John Thomson (British, 1837-1921) The magic lantern peepshow
Lot 53
John Thomson, FRGS (British, 1837-1921) 'Magic Lantern' Peep Show
Sold for £21,600 (US$ 36,134) inc. premium
Auction Details
Lot Details
John Thomson, FRGS (British, 1837-1921)
'Magic Lantern' Peep Show
signed and dated 'J. Thomson/F.R.G.S./1877' (lower right)
oil on canvas
51 x 61cm (20 1/16 x 24in).

Footnotes

  • Born in Edinburgh, Thomson departed for Singapore, where his elder brother William worked as a watchmaker, in 1862. John and his brother jointly operated a successful chronometer and nautical instrument business, and it was during this period that he started to explore the rural settlements, taking a keen interest in photographing the populace engaged in their daily activities. He briefly returned to England, where he was elected to the Royal Geographical Society in 1866, but left again for Singapore in 1867.

    From late 1870 to early 1871 Thomson travelled extensively in the Fuzhou (Foochow) region; he travelled up the River Min with the American missionary the Rev. Justus Doolittle and then to Amoy and Swatow. An album of eighty photographs were published privately by subscription (London, 1873), one of which was sold in these rooms on 10 May 2005. One of the best-known of these images, and a very similar composition, bears the same title as the present lot and is also reproduced in his 1899 publication Through China with a Camera as Peking Peep Show.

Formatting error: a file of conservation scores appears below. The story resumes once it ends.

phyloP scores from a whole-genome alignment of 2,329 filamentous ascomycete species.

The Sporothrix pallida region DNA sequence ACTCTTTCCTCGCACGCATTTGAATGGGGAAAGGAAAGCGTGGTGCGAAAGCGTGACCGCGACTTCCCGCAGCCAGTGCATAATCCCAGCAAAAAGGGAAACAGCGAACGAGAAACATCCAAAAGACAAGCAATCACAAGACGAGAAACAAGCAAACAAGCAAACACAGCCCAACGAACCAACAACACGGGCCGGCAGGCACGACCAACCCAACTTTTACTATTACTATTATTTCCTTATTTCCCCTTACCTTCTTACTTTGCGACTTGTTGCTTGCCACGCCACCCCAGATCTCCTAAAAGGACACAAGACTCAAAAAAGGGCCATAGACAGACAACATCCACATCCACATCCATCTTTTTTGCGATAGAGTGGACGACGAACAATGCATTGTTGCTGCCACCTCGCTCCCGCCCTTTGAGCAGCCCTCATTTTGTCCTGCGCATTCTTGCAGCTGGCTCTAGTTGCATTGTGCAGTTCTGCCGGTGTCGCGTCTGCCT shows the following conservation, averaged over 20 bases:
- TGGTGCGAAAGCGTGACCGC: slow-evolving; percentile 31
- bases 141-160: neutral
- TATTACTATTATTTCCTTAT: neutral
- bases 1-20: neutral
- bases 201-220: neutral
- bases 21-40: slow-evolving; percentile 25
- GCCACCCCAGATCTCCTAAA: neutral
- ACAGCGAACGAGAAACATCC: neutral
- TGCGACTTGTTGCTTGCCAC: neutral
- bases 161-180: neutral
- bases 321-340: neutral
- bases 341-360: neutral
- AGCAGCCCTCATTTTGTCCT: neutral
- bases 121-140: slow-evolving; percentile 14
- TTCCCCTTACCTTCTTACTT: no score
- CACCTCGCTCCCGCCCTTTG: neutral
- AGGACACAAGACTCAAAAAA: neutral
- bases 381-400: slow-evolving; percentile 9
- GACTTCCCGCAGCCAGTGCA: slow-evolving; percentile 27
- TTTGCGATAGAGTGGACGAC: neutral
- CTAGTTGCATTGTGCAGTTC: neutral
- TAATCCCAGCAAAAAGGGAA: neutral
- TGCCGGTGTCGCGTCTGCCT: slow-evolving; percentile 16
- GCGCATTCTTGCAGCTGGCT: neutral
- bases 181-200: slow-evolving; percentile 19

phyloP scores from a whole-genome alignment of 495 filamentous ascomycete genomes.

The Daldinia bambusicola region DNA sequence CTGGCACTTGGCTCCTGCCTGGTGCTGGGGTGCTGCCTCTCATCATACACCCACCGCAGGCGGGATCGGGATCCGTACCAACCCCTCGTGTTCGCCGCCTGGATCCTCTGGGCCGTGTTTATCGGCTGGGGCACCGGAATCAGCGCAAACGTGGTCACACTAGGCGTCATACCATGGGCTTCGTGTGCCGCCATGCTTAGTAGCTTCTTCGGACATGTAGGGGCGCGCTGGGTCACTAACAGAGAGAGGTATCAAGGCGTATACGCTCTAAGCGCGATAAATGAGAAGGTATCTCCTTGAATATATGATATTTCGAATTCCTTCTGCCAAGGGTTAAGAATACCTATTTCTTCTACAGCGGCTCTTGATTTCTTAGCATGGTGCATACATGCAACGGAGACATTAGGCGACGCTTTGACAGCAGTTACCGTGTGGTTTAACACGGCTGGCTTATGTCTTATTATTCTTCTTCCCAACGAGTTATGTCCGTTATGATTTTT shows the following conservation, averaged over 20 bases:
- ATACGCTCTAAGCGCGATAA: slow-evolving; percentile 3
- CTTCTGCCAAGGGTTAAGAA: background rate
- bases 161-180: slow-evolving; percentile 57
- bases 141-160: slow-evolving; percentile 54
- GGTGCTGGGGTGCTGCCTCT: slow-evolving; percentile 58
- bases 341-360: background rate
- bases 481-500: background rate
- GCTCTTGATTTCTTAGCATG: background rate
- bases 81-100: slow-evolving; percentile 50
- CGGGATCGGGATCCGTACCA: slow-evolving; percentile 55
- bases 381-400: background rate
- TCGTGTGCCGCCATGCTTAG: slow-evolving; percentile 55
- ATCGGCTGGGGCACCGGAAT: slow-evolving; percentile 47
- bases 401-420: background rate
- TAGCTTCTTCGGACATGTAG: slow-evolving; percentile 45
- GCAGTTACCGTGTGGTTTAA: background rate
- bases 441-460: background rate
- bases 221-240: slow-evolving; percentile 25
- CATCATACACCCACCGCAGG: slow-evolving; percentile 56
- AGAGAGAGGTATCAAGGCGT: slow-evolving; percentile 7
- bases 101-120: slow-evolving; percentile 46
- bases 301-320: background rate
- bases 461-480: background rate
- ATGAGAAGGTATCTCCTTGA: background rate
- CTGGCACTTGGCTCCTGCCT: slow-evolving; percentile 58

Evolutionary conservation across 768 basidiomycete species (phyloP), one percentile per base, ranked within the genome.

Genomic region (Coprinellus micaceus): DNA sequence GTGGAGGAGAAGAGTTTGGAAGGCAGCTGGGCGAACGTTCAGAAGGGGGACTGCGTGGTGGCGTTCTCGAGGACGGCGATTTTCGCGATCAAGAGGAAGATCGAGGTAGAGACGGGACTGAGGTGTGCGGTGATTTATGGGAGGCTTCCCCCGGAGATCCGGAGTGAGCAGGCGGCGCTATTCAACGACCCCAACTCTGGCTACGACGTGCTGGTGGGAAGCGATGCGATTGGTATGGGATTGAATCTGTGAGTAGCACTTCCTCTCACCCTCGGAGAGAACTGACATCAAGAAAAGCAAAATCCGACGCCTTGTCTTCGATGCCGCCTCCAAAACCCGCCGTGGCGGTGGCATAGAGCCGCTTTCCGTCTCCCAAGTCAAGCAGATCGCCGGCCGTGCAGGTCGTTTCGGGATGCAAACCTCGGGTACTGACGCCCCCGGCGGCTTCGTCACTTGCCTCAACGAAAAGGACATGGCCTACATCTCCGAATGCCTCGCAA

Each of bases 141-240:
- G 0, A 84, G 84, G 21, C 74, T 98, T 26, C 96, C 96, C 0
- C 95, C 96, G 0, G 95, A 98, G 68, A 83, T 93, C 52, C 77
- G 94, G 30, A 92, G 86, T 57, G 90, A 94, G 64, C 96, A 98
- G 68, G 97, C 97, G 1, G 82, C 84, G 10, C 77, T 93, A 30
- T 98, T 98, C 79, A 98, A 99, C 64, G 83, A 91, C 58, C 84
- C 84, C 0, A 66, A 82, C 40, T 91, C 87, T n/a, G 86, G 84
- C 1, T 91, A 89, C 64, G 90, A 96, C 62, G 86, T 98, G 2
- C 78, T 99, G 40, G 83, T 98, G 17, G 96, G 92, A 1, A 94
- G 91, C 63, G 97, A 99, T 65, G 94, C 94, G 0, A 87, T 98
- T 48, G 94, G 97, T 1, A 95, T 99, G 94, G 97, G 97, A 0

Thomson describes the busy city street: "there are peep-shows, jugglers, lottery-men, ballad-singers and story-tellers" (p.243). "Magic lantern" shows were a novelty in China at this time and attracted a mass popular audience. People in China who had never travelled could learn about foreign places through the slide show, discovering the world beyond the confines of their home village or region. Often a showman delivered a running commentary on the mysterious scenes as he introduced them; sometimes there was even music accompaniment. To attract customers, many presenters also included a few images of naked women in the middle or at the end of a show: "and as for the peep-shows — well, the less one says about them the better; they certainly would not be tolerated in any public thoroughfare in Europe" (Ibid. p.244).

Saleroom notices

  • PROVENANCE: David McLean (1833-1908), first manager of the Shanghai office of the Hongkong and Shanghai Bank 1865-1873 and manager of the bank's London office 1873-1899, and thence by descent to the current owner
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